Research Articles >
College of Health Sciences >
Please use this identifier to cite or link to this item:
|Title: ||Knowledge, attitudes and practices related to stroke in Ghana and Nigeria: A SIREN call to action|
|Authors: ||Jenkins, Carolyn|
Melikam, Ezinne Sylvia
Sarfo, Fred Stephen
|Issue Date: ||2018|
|Publisher: ||Plos one|
|Citation: ||Jenkins C, Ovbiagele B, Arulogun O, Singh A, Calys-Tagoe B, Akinyemi R, et al. (2018) Knowledge, attitudes and practices related to stroke in Ghana and Nigeria: A SIREN call to action. PLoS ONE 13(11): e0206548. https://doi.org/ 10.1371/journal.pone.0206548|
Stroke is a prominent cause of death, disability, and dementia in sub-Saharan Africa (SSA).
The Stroke Investigative Research and Education Network works collaboratively with stroke
survivors and individuals serving as community controls to comprehensively characterize
the genomic, sociocultural, economic and behavioral risk factors for stroke in SSA.
In this paper, we aim to: i) explore the attitudes, beliefs, and practices related to stroke in
Ghana and Nigeria using the process of qualitative description; and ii) propose actions for
future research and community-based participation and education.
Stroke survivors, their caregivers, health care professionals, and community representatives
and faith-based leaders participated in one of twenty-six focus groups, which qualitatively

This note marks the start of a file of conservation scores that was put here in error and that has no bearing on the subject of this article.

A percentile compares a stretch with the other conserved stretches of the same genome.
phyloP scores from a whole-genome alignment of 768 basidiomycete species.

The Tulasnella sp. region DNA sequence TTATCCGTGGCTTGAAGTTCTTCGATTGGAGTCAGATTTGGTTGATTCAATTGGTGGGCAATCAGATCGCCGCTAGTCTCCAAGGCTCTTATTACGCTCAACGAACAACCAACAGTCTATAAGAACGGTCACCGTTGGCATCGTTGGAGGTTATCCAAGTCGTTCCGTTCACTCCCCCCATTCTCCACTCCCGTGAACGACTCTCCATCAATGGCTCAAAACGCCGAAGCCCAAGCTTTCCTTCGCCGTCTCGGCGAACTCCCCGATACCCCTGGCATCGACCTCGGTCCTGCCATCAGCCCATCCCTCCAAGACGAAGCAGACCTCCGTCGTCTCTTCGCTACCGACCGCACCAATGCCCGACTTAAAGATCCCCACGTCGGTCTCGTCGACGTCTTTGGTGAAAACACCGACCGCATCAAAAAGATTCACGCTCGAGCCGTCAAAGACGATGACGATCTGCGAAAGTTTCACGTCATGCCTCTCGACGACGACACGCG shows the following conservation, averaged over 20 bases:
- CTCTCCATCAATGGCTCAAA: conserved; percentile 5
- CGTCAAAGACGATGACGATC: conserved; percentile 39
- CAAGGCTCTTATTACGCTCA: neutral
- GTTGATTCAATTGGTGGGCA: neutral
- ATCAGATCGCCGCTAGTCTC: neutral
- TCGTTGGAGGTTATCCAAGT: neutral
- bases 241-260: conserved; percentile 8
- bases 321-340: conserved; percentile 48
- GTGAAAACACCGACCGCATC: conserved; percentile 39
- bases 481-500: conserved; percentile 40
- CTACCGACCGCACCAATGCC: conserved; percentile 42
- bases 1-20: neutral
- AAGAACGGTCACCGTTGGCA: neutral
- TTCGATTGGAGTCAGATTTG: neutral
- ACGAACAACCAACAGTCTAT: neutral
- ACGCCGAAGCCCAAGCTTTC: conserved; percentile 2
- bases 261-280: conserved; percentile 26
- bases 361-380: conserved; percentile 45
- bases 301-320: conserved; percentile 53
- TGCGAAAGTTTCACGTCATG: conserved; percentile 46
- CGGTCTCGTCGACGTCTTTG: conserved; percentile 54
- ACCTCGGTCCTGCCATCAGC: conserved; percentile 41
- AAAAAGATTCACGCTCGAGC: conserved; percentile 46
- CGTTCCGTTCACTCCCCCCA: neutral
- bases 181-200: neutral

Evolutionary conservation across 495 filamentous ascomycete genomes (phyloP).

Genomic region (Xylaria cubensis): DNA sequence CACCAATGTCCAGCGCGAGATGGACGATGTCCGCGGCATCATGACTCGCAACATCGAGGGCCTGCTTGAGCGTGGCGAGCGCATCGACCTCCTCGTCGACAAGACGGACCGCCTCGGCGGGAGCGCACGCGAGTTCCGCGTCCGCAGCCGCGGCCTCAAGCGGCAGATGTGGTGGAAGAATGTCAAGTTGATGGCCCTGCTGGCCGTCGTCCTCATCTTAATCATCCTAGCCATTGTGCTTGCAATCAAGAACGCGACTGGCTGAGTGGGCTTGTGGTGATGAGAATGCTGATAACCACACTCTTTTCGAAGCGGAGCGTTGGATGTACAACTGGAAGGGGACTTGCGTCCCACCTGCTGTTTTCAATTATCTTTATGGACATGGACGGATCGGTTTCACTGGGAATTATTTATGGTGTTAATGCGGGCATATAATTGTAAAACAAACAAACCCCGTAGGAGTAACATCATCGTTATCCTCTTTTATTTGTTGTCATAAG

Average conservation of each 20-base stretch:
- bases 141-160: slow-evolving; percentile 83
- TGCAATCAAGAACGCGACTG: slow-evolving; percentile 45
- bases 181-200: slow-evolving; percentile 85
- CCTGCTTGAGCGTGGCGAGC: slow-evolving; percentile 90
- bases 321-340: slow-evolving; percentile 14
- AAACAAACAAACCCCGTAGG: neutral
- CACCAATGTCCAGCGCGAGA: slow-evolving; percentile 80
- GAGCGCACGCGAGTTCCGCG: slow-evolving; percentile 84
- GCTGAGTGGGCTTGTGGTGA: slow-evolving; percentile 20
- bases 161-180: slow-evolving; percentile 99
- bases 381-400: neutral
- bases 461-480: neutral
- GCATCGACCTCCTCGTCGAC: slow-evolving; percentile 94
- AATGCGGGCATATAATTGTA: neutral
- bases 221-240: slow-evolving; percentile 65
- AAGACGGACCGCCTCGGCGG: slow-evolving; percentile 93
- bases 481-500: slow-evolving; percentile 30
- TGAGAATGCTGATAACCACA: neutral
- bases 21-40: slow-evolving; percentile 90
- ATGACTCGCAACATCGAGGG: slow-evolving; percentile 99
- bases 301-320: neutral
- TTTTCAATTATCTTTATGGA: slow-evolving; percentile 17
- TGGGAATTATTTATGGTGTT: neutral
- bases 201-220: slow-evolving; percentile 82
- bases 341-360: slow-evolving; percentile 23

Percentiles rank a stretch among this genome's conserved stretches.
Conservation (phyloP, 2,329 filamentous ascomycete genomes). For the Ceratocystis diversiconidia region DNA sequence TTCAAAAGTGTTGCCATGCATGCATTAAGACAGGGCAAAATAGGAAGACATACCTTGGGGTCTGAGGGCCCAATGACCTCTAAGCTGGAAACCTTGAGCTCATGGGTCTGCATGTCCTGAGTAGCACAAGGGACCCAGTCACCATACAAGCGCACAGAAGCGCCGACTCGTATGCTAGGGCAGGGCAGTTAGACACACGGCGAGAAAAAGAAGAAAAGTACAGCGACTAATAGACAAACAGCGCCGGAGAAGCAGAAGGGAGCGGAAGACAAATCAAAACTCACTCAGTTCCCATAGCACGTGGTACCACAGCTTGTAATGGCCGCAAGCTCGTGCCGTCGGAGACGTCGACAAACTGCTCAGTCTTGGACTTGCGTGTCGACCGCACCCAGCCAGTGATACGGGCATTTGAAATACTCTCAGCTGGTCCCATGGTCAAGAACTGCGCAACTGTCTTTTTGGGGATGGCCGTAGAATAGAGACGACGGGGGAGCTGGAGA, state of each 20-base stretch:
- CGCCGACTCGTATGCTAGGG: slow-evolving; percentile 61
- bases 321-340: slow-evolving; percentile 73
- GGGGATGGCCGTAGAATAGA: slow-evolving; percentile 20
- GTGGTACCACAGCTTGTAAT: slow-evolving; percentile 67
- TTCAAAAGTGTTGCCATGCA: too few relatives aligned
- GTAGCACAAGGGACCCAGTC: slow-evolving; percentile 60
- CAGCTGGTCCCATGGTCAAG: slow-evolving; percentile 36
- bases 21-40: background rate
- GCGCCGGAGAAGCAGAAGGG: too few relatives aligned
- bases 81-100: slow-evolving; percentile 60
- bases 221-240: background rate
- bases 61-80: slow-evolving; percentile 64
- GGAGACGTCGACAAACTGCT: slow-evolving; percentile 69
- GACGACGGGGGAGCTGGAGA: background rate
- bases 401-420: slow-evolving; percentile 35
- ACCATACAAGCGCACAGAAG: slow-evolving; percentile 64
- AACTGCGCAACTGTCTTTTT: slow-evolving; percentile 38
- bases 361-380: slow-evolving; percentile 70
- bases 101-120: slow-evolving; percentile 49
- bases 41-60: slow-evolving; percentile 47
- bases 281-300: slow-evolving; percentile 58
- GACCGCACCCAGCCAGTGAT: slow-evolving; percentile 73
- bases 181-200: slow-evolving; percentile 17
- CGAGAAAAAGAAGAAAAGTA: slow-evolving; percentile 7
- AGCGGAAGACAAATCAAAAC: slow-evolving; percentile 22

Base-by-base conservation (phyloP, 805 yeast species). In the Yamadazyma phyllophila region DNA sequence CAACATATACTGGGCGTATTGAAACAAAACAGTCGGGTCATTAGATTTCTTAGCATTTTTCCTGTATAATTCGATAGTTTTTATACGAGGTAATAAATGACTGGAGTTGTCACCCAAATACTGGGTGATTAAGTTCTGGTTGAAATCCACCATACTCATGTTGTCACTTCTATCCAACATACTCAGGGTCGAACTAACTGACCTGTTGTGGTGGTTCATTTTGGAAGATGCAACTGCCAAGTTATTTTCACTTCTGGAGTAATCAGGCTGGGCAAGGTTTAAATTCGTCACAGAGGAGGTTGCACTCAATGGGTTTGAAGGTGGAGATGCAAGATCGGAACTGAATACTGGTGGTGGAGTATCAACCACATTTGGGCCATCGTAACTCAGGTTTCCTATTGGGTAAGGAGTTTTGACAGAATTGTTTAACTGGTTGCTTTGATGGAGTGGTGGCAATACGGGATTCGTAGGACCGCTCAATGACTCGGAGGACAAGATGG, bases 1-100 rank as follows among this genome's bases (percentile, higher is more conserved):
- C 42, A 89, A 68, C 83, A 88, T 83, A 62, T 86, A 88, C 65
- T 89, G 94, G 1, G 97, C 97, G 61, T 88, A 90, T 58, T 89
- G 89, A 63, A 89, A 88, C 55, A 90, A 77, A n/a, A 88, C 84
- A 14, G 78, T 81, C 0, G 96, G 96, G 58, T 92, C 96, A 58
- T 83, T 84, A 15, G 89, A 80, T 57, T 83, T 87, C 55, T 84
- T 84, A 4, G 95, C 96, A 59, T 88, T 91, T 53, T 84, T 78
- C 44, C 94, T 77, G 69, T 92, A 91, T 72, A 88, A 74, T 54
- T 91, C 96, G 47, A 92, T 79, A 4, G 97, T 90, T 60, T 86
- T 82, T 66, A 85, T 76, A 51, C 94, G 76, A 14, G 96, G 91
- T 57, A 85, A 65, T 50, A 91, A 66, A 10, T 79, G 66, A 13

explored community beliefs, attitudes and practices related to stroke in Ghana and
Nigeria. Arthur Kleinman’s Explanatory Model of Illness and the Social Ecological Model
guided the questions and/or thematic analysis of the qualitative data. We hereby describe
our focus group methods and analyses of qualitative data, as well as the findings and suggestions
for improving stroke outcomes.
Results and discussion
The major findings illustrate the fears, causes, chief problems, treatment, and recommendations
related to stroke through the views of the participants, as well as recommendations for
working effectively with the SIREN communities. Findings are compared to SIREN quantitative
data and other qualitative studies in Africa. As far as we are aware, this is the first paper
to qualitatively explore and contrast community beliefs, attitudes, and practices among
stroke survivors and their caregivers, community and faith-based leaders, and health professionals
in multiple communities within Nigeria and Ghana.|
|Description: ||An article published by Jenkins C, Ovbiagele B, Arulogun O,
Singh A, Calys-Tagoe B, Akinyemi R, et al. (2018)
Knowledge, attitudes and practices related to
stroke in Ghana and Nigeria: A SIREN call to action.
PLoS ONE 13(11): e0206548. https://doi.org/
|Appears in Collections:||College of Health Sciences|
Items in DSpace are protected by copyright, with all rights reserved, unless otherwise indicated.